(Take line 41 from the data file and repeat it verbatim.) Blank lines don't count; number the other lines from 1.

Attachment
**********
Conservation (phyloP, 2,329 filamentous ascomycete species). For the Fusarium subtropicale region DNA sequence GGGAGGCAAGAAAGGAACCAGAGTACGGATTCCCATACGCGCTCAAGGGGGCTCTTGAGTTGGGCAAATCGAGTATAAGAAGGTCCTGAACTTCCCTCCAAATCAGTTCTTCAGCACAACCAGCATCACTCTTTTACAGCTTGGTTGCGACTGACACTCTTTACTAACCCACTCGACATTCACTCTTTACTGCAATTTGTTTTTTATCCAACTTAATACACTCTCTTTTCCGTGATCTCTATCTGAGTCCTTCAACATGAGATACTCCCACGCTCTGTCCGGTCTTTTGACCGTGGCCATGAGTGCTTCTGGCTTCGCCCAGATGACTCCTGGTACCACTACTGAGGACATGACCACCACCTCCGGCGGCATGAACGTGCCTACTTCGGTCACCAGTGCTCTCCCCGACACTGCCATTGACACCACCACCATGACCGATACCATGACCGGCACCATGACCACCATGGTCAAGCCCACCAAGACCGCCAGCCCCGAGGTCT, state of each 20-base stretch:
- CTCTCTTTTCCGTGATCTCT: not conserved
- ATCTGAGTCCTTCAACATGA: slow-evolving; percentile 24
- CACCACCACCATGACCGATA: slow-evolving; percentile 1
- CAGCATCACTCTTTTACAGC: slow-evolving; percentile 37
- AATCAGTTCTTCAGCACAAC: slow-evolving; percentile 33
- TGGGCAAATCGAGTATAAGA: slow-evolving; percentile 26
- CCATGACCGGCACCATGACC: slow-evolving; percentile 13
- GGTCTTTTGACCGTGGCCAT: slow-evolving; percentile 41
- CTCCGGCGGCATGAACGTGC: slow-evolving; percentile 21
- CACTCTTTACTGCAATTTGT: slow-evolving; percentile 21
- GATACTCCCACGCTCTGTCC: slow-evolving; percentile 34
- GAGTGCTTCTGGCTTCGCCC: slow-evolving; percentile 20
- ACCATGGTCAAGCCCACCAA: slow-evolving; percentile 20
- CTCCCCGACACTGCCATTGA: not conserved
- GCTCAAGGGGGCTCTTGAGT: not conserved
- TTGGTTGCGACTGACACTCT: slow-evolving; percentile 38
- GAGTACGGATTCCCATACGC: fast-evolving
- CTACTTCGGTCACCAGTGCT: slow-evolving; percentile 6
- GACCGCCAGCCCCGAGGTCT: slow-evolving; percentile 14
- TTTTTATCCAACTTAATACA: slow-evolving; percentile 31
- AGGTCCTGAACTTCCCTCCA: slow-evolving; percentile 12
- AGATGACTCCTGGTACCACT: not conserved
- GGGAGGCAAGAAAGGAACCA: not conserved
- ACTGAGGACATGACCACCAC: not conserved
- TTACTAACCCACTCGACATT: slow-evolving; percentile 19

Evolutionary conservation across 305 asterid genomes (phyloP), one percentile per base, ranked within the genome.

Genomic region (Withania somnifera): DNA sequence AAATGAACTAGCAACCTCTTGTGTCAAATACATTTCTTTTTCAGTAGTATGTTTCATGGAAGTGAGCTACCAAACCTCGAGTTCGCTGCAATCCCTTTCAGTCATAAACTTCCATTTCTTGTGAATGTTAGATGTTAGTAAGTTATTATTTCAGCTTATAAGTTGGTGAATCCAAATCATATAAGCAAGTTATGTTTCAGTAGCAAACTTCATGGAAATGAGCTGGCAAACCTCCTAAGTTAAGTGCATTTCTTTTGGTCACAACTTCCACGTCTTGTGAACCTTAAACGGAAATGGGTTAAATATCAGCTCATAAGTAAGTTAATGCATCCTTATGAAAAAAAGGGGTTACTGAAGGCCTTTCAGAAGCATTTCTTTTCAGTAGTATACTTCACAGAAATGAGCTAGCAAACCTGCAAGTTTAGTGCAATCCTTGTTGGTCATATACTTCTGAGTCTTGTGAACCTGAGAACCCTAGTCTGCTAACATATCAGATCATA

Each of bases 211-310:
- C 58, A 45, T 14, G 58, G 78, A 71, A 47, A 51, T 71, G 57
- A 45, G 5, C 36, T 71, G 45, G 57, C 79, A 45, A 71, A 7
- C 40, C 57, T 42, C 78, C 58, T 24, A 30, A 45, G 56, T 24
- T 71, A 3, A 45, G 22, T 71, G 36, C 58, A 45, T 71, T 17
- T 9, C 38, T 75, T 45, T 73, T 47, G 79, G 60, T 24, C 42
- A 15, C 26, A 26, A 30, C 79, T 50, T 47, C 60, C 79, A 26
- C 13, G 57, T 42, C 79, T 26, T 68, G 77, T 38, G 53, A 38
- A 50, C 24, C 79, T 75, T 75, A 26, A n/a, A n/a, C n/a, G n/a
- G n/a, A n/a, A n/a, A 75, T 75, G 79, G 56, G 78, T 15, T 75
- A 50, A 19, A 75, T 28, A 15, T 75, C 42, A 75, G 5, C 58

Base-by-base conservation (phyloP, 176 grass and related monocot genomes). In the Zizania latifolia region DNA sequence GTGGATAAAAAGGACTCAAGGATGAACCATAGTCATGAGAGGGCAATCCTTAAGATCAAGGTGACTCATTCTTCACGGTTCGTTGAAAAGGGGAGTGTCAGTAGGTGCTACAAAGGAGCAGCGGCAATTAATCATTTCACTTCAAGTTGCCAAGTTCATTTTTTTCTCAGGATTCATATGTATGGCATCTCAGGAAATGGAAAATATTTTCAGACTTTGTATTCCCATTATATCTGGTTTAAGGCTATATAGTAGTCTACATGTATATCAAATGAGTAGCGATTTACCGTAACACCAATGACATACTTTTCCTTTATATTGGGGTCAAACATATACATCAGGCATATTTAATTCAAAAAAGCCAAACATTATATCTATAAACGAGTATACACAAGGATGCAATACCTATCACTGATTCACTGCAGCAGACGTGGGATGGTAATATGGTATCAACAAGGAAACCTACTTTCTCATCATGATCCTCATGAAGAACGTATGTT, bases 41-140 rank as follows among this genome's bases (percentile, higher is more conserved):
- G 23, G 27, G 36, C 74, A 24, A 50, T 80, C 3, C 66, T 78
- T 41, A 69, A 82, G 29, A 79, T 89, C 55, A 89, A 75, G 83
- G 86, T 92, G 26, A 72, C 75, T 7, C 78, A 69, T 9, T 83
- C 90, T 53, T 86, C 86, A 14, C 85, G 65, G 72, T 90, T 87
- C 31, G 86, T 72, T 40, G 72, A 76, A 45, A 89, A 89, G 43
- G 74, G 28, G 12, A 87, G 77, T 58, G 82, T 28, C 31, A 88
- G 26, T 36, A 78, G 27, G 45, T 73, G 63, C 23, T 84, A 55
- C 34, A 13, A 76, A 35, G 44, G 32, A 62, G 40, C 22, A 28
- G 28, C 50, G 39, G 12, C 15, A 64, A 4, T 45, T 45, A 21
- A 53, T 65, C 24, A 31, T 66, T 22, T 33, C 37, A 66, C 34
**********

- G 23, G 27, G 36, C 74, A 24, A 50, T 80, C 3, C 66, T 78